Prenatal yoga: Helps relieve pain, increases endurance

Gone are the days when pregnancy meant becoming a couch potato.  Today, many doctors and health professionals are encouraging women to work out throughout their pregnancy.

But what exercises are safe?  One form of exercise that is favored by some medical experts and some of Hollywood’s newest moms (think, January Jones, Hilary Duff and Pink) is prenatal yoga.

“Yoga during pregnancy helps a woman increase her strength and flexibility, even as her body goes through the dramatic changes of pregnancy” says Mary Barnes, director and owner at Yoga for Two in New York.  The postures yoga offers may also prepare women for childbirth and help relieve discomforts, such as back pain and swollen ankles.

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If building strength and relieving pregnancy discomforts isn’t enough motivation, what about increasing pain tolerance?  As yoga focuses on lengthening the breath, this creates endurance, calms the mind and can increase a woman’s pain threshold during labor.

But what if you are pregnant and new to yoga?

While it is often not recommended to begin a new exercise regiment during pregnancy, prenatal yoga is an exception.

“Starting a yoga practice during pregnancy can be a great way to bond with your baby,” said Amanda Schlesinger, who is certified to teach prenatal yoga and teaches privately in New York City.

While experienced yogis may continue attending their regular yoga classes, making necessary modifications, those who are new to yoga should attend a prenatal yoga class.

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“The sequences are modified for the pregnant body, and class sizes tend to be smaller so the instructor can offer more individualized attention,” Schlesinger said.

Here are some beneficial prenatal yoga positions:

1. Transverse abdominal strengthening. With your abdominal muscles, hug the baby to the spine and count to 30.  Also slow, repeated pulses back toward the spine.  Barnes explained that this may prevent the abs from atrophying throughout pregnancy, often eliminates diastisis recti (separation of the abdominal muscles). It also helps women push during birth and regain abdominal strength post-partum.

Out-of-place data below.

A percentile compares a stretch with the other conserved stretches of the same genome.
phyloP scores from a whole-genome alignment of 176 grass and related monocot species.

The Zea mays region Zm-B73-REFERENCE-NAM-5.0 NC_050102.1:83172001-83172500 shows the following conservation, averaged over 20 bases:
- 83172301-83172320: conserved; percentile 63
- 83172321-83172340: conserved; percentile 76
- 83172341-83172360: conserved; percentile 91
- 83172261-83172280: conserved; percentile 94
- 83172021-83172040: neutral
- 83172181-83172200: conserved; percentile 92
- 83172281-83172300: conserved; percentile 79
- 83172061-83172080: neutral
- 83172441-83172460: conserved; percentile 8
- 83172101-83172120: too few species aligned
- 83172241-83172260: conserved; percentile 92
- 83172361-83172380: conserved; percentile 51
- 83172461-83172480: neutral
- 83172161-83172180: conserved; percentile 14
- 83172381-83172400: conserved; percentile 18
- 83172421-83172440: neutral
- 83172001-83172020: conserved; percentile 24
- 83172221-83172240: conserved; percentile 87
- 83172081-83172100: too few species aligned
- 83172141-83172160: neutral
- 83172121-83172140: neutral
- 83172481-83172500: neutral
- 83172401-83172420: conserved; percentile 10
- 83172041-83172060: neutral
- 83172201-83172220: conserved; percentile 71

2. Kegals. Schlesinger recommended daily kegals, as they tone and strengthen the pelvic floor and support the growing uterus.

3. Pigeon pose. Begin in downward facing dog and bring your right knee towards your right wrist while angling your right shin under your torso.  Slide left leg back and lower the outside of your right buttock to the floor. Repeat on other side.  Schlesinger said this offers a great release due to the natural external rotation of the legs as the uterus and belly expand which may cause tightening of the piriformis muscle (lower glutes).

4. Standing poses to strengthen legs and gluteals. 
• Virabadrasana I (Warrior I): From standing position, bring one leg back four feet.  Turn back foot to 45 degree angle and keep back leg straight while keeping front foot straight and bend front knee 90 degrees.  Extend arms perpendicular to floor and parallel to each other.

• Virabadrasana II (Warrior II): From standing position, bring one leg back four feet.  Turn back foot out 90 degrees, and keep back leg straight while keeping front foot straight forward and bend front knee 90 degrees.  Extend arms parallel to floor.

• Squats: Barnes said that later in pregnancy squatting helps the baby descend into the pelvis, and it's a good position ultimately to use during the pushing stage of childbirth.  However, this should not be done if the baby is in a breech position.

Here are some poses to avoid (or modify). 

1. Deep abdominal twists, which puts too much pressure on the uterus.

2. Deep back bends, such as “wheel pose.” This may cause the abdominal wall to separate.

3. Prone positions (lying on your back): According to the American Congress of Obstetricians and Gynecologists (ACOG) pregnant women may lay on their back until 20 weeks.  Afterwards, the uterus puts extra pressure on the vena cava, a vein located on the right side of the body that, when compressed, decreases blood flow back to the heart.  A semi-prone position may be used instead; elevate your back on an incline using two blocks and a bolster lying diagonally on top.